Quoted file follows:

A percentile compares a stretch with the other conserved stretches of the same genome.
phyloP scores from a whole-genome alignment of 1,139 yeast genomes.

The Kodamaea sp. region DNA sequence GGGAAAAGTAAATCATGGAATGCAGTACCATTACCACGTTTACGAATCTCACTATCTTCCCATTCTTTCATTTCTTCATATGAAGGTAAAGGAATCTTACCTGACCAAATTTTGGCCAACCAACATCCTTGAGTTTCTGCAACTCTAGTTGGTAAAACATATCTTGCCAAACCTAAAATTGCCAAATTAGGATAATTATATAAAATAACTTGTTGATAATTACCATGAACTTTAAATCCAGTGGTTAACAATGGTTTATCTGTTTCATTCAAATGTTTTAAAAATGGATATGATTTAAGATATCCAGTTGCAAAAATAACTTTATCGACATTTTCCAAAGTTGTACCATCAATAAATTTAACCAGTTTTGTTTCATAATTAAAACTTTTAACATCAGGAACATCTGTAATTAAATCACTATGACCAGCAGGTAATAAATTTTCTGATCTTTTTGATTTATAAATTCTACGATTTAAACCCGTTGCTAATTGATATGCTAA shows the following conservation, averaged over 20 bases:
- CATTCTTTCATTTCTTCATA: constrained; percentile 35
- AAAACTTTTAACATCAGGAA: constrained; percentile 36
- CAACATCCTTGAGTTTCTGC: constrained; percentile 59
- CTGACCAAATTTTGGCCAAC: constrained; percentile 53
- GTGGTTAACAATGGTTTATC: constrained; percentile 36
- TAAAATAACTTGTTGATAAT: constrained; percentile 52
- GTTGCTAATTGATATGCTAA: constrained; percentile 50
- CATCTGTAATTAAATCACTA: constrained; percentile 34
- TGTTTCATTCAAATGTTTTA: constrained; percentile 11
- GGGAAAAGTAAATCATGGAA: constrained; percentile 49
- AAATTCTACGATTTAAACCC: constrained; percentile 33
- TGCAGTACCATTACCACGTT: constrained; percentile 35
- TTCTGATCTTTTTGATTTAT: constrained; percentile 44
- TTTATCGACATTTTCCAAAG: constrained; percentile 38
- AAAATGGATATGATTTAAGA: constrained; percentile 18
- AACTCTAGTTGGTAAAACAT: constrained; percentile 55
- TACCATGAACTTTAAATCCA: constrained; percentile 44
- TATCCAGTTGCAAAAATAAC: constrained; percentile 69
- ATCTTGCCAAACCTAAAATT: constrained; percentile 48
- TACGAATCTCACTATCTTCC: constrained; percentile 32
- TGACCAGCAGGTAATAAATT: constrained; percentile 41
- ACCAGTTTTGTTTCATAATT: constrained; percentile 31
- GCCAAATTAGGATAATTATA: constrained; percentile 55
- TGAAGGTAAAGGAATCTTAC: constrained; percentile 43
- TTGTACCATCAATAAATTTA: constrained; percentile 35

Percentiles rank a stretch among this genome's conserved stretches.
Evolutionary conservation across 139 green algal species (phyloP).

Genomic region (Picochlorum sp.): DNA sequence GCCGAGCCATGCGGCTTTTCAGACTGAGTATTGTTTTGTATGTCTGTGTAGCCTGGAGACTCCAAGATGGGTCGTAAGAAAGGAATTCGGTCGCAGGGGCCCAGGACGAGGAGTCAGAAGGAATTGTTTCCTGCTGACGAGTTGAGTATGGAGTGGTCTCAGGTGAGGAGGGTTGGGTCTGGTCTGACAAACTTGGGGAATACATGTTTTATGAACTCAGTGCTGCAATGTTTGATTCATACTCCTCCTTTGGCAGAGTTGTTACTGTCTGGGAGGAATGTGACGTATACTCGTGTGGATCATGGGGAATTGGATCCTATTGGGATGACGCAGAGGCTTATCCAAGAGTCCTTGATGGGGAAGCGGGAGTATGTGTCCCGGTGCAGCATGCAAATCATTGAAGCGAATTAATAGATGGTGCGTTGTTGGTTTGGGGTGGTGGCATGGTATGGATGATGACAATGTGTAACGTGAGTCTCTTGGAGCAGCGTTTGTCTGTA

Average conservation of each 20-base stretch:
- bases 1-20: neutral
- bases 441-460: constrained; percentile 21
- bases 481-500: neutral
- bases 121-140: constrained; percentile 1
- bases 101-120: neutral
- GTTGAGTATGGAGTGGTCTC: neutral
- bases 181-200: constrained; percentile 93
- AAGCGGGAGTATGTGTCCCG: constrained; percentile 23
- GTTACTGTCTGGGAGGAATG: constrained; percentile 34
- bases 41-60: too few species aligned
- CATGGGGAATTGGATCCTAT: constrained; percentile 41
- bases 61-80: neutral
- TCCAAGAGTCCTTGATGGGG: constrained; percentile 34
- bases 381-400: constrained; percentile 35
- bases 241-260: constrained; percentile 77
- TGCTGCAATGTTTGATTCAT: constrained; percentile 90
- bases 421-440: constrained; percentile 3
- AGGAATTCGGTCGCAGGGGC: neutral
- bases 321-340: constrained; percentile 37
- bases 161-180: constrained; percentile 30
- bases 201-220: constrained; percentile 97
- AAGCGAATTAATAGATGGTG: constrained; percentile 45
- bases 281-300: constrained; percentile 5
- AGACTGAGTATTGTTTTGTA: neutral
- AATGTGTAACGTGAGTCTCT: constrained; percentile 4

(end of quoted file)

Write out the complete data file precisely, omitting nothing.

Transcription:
A percentile compares a stretch with the other conserved stretches of the same genome.
phyloP scores from a whole-genome alignment of 1,139 yeast genomes.

The Kodamaea sp. region DNA sequence GGGAAAAGTAAATCATGGAATGCAGTACCATTACCACGTTTACGAATCTCACTATCTTCCCATTCTTTCATTTCTTCATATGAAGGTAAAGGAATCTTACCTGACCAAATTTTGGCCAACCAACATCCTTGAGTTTCTGCAACTCTAGTTGGTAAAACATATCTTGCCAAACCTAAAATTGCCAAATTAGGATAATTATATAAAATAACTTGTTGATAATTACCATGAACTTTAAATCCAGTGGTTAACAATGGTTTATCTGTTTCATTCAAATGTTTTAAAAATGGATATGATTTAAGATATCCAGTTGCAAAAATAACTTTATCGACATTTTCCAAAGTTGTACCATCAATAAATTTAACCAGTTTTGTTTCATAATTAAAACTTTTAACATCAGGAACATCTGTAATTAAATCACTATGACCAGCAGGTAATAAATTTTCTGATCTTTTTGATTTATAAATTCTACGATTTAAACCCGTTGCTAATTGATATGCTAA shows the following conservation, averaged over 20 bases:
- CATTCTTTCATTTCTTCATA: constrained; percentile 35
- AAAACTTTTAACATCAGGAA: constrained; percentile 36
- CAACATCCTTGAGTTTCTGC: constrained; percentile 59
- CTGACCAAATTTTGGCCAAC: constrained; percentile 53
- GTGGTTAACAATGGTTTATC: constrained; percentile 36
- TAAAATAACTTGTTGATAAT: constrained; percentile 52
- GTTGCTAATTGATATGCTAA: constrained; percentile 50
- CATCTGTAATTAAATCACTA: constrained; percentile 34
- TGTTTCATTCAAATGTTTTA: constrained; percentile 11
- GGGAAAAGTAAATCATGGAA: constrained; percentile 49
- AAATTCTACGATTTAAACCC: constrained; percentile 33
- TGCAGTACCATTACCACGTT: constrained; percentile 35
- TTCTGATCTTTTTGATTTAT: constrained; percentile 44
- TTTATCGACATTTTCCAAAG: constrained; percentile 38
- AAAATGGATATGATTTAAGA: constrained; percentile 18
- AACTCTAGTTGGTAAAACAT: constrained; percentile 55
- TACCATGAACTTTAAATCCA: constrained; percentile 44
- TATCCAGTTGCAAAAATAAC: constrained; percentile 69
- ATCTTGCCAAACCTAAAATT: constrained; percentile 48
- TACGAATCTCACTATCTTCC: constrained; percentile 32
- TGACCAGCAGGTAATAAATT: constrained; percentile 41
- ACCAGTTTTGTTTCATAATT: constrained; percentile 31
- GCCAAATTAGGATAATTATA: constrained; percentile 55
- TGAAGGTAAAGGAATCTTAC: constrained; percentile 43
- TTGTACCATCAATAAATTTA: constrained; percentile 35

Percentiles rank a stretch among this genome's conserved stretches.
Evolutionary conservation across 139 green algal species (phyloP).

Genomic region (Picochlorum sp.): DNA sequence GCCGAGCCATGCGGCTTTTCAGACTGAGTATTGTTTTGTATGTCTGTGTAGCCTGGAGACTCCAAGATGGGTCGTAAGAAAGGAATTCGGTCGCAGGGGCCCAGGACGAGGAGTCAGAAGGAATTGTTTCCTGCTGACGAGTTGAGTATGGAGTGGTCTCAGGTGAGGAGGGTTGGGTCTGGTCTGACAAACTTGGGGAATACATGTTTTATGAACTCAGTGCTGCAATGTTTGATTCATACTCCTCCTTTGGCAGAGTTGTTACTGTCTGGGAGGAATGTGACGTATACTCGTGTGGATCATGGGGAATTGGATCCTATTGGGATGACGCAGAGGCTTATCCAAGAGTCCTTGATGGGGAAGCGGGAGTATGTGTCCCGGTGCAGCATGCAAATCATTGAAGCGAATTAATAGATGGTGCGTTGTTGGTTTGGGGTGGTGGCATGGTATGGATGATGACAATGTGTAACGTGAGTCTCTTGGAGCAGCGTTTGTCTGTA

Average conservation of each 20-base stretch:
- bases 1-20: neutral
- bases 441-460: constrained; percentile 21
- bases 481-500: neutral
- bases 121-140: constrained; percentile 1
- bases 101-120: neutral
- GTTGAGTATGGAGTGGTCTC: neutral
- bases 181-200: constrained; percentile 93
- AAGCGGGAGTATGTGTCCCG: constrained; percentile 23
- GTTACTGTCTGGGAGGAATG: constrained; percentile 34
- bases 41-60: too few species aligned
- CATGGGGAATTGGATCCTAT: constrained; percentile 41
- bases 61-80: neutral
- TCCAAGAGTCCTTGATGGGG: constrained; percentile 34
- bases 381-400: constrained; percentile 35
- bases 241-260: constrained; percentile 77
- TGCTGCAATGTTTGATTCAT: constrained; percentile 90
- bases 421-440: constrained; percentile 3
- AGGAATTCGGTCGCAGGGGC: neutral
- bases 321-340: constrained; percentile 37
- bases 161-180: constrained; percentile 30
- bases 201-220: constrained; percentile 97
- AAGCGAATTAATAGATGGTG: constrained; percentile 45
- bases 281-300: constrained; percentile 5
- AGACTGAGTATTGTTTTGTA: neutral
- AATGTGTAACGTGAGTCTCT: constrained; percentile 4